Pros of the Agile Framework:
This approach is beneficial for projects with flexible goals that can undergo scope changes midway.
Cons of the Agile Framework:
Project deadlines and costs are hard to communicate, and all stakeholders must take time out to be actively involved with the day-to-day progress.
Tip: What’s the Difference Between APF and Agile frameworks?
Not sure which one to choose between the APF and Agile frameworks? Here are some distinctions between the two:
With APF, your end goals are clearly defined but the method for achieving those goals will change based on your experience at each stage of the project.
With Agile, on the other hand, your end goals are only loosely defined. At the end of each phase of the project (the sprint), there is feedback from stakeholders/client to help guide your decisions and improve or modify the final product.
4. Six Sigma
Originally developed by Motorola, Six Sigma is a project management methodology that is primarily driven by data. It is a statistics-based quality improvement process with a primary aim of reducing the number of bugs (in software development), or defects (in the manufacturing and industrial sectors). A rating of “six sigma” indicates that the final product is defect-free up to 99.99966%. According to Kimberly McAdams, a Six Sigma Master Black Belt:
“Six Sigma is a methodology and set of tools that help us measure what we do and then improve what we do. It really can work in any industry and in any type of business because everywhere we have a process, we can study it, measure it, and try to make it better.”
Pros of the Six Sigma Methodology
Six Sigma is a very proactive methodology and takes into account every aspect of the process often suggesting improvements even before the defects can happen.
Cons of the Six Sigma Methodology
Being a strictly data-driven quality-assurance system, the Six Sigma approach can be extremely rigid and may lead to less flexibility after the planning process, thus limiting a team’s creativity and innovation. Also, Six Sigma requires accreditation via exams.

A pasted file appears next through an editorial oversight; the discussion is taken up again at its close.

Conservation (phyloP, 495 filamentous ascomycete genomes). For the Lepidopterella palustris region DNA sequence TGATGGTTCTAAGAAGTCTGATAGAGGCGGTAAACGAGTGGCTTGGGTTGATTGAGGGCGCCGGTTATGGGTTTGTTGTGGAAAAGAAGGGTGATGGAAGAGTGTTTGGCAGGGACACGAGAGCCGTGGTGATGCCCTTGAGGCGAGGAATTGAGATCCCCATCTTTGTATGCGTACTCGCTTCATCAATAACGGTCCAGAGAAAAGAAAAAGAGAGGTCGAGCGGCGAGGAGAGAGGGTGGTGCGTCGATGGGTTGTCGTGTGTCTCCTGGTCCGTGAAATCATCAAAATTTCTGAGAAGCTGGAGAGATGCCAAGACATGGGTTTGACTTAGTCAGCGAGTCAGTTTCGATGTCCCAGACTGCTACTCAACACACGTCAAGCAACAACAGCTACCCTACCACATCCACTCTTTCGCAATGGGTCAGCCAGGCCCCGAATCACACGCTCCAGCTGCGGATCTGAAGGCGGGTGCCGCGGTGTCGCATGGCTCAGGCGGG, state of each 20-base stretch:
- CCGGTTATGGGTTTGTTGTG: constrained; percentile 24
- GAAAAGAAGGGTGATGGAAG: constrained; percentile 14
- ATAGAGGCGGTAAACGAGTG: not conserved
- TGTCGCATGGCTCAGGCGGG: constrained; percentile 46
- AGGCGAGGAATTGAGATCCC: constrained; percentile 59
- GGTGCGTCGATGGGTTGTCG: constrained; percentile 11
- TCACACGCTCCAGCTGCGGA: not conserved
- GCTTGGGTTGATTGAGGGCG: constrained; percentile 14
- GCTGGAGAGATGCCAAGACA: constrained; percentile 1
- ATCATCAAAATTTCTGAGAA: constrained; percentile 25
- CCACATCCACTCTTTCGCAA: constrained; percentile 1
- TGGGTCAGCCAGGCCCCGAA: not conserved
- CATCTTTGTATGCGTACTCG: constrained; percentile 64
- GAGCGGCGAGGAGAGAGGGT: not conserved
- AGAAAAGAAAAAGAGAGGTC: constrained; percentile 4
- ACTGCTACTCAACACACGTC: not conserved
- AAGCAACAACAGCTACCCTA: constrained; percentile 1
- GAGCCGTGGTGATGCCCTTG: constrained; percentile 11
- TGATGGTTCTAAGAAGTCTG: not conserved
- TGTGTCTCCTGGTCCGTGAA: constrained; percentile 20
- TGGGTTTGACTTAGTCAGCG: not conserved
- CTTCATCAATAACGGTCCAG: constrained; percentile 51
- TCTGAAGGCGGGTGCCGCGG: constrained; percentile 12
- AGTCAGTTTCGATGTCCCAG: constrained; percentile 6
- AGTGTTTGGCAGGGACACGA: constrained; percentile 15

5. Lean Six Sigma
This is a new framework combining the efficiency of the Lean methodology along with the statistics-based process improvement workflow of Six Sigma. It relies on team collaboration to systematically improve performance by removing waste and reducing variation. Lean Six Sigma methodology allows you to understand how work gets done and identify which aspects of your project are most valuable to the client or customer, thereby increasing efficiency.
Pros of the Lean Six Sigma Methodology
Besides helping your projects get more efficient and cost effective, Lean Six Sigma keeps employees actively engaged in process improvement, helping them feel accountable. It delivers a sense of ownership to all stakeholders involved in the project.
Cons of the Lean Six Sigma Methodology
The framework typically involves major modifications to the tasks are completed, so all stakeholders need to be prepared for the amount of time, effort, and resources needed to accomplish the projects.
PRiSM stands for Projects integrating Sustainable Methods. The methodology was developed by GPM Global with an aim to create a framework that took environmental factors into account. The PRiSM methodology is primarily used on large-scale construction projects, such as real estate development or construction/infrastructure projects, that may result in adverse environmental effects. Like Six Sigma, PRiSM also requires project managers to gain accreditation, ensuring the methodology is administered properly and retains its value.
Pros of the PRiSM Methodology